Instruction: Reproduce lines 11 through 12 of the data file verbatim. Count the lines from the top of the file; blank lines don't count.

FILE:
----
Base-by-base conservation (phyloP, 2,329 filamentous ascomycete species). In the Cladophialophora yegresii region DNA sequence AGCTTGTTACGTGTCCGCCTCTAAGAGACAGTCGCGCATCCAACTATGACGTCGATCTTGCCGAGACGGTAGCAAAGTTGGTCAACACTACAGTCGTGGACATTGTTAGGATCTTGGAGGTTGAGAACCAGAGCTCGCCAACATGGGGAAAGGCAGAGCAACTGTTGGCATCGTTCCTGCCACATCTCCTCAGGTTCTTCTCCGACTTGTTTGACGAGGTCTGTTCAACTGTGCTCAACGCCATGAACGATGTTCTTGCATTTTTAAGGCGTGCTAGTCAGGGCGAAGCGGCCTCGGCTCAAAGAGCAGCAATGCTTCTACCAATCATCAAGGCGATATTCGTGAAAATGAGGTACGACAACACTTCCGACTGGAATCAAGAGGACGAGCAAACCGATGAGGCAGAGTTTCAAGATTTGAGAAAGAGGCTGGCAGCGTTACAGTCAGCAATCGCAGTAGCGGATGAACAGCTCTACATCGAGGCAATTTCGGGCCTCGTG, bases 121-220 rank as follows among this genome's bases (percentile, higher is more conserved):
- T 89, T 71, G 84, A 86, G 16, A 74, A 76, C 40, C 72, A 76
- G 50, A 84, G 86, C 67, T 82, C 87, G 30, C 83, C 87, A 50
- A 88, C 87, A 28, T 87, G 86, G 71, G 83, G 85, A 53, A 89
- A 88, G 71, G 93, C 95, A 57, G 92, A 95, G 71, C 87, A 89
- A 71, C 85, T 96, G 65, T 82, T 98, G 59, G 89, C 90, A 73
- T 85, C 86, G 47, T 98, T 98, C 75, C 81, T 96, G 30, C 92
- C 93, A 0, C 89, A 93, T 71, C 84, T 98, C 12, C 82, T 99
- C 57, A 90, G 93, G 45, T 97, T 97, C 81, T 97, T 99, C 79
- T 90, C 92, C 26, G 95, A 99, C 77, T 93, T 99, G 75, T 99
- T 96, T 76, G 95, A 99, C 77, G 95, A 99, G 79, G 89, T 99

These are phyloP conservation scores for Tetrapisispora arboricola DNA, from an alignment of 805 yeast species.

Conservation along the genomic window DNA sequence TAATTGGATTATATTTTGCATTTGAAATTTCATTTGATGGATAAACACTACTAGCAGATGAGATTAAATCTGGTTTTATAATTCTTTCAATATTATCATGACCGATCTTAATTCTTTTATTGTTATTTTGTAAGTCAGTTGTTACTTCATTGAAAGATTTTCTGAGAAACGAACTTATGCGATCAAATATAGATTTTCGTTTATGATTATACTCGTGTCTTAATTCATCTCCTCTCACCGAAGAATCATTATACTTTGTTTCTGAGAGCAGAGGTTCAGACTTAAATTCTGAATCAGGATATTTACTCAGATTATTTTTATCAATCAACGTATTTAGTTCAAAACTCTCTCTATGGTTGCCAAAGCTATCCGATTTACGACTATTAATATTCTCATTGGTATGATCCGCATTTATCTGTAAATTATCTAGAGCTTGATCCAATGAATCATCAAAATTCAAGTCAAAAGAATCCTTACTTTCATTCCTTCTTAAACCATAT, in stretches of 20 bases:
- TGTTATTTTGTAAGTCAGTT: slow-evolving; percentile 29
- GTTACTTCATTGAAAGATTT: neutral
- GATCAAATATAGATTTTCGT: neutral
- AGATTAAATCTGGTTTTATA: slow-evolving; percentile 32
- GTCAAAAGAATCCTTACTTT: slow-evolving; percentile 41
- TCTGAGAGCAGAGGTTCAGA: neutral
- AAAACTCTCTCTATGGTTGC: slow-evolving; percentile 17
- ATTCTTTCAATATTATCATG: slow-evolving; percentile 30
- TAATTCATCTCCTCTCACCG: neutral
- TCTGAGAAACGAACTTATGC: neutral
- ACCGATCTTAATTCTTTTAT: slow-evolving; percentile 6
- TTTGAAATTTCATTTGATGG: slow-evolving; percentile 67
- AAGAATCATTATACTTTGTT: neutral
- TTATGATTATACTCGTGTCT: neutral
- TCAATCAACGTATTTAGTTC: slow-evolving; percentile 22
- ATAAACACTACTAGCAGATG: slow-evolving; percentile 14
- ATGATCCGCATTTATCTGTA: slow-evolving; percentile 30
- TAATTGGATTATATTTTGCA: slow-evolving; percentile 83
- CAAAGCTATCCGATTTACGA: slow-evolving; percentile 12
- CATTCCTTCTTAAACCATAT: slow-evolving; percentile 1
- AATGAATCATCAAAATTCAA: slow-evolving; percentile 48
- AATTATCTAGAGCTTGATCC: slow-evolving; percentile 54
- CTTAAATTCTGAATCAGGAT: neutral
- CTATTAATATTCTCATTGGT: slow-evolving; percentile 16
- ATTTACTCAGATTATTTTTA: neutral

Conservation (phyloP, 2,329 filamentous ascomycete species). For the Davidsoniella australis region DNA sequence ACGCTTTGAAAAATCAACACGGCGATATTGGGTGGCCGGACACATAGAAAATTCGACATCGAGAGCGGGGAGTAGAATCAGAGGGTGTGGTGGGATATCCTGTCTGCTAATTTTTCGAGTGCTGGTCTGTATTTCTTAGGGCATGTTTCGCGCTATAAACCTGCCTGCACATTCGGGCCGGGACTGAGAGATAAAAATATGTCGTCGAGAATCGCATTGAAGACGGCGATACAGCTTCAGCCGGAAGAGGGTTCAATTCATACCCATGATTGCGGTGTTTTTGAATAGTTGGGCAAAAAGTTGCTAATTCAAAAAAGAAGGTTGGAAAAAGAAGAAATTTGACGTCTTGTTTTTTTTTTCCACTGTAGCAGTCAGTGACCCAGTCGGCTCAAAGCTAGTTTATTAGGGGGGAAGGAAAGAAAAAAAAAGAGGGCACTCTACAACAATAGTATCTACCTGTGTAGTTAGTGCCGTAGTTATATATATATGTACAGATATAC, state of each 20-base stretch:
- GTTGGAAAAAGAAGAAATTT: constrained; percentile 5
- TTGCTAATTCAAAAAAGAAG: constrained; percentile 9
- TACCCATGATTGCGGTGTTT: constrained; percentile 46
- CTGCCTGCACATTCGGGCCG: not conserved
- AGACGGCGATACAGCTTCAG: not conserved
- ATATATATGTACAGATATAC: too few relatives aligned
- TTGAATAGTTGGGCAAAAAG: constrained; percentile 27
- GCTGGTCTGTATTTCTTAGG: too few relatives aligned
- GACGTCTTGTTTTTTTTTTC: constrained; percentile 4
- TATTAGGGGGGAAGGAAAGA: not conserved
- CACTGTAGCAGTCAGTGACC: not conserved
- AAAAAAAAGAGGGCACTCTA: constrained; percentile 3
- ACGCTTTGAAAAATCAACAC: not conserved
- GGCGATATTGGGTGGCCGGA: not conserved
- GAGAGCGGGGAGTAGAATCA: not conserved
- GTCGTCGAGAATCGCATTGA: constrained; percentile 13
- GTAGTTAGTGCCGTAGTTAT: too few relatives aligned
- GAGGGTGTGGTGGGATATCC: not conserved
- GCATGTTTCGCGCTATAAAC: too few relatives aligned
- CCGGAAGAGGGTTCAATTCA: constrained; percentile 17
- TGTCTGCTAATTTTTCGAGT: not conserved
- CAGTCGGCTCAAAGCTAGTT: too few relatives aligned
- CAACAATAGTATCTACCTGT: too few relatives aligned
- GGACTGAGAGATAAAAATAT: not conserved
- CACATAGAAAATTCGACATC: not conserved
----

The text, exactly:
- T 96, T 76, G 95, A 99, C 77, G 95, A 99, G 79, G 89, T 99

These are phyloP conservation scores for Tetrapisispora arboricola DNA, from an alignment of 805 yeast species.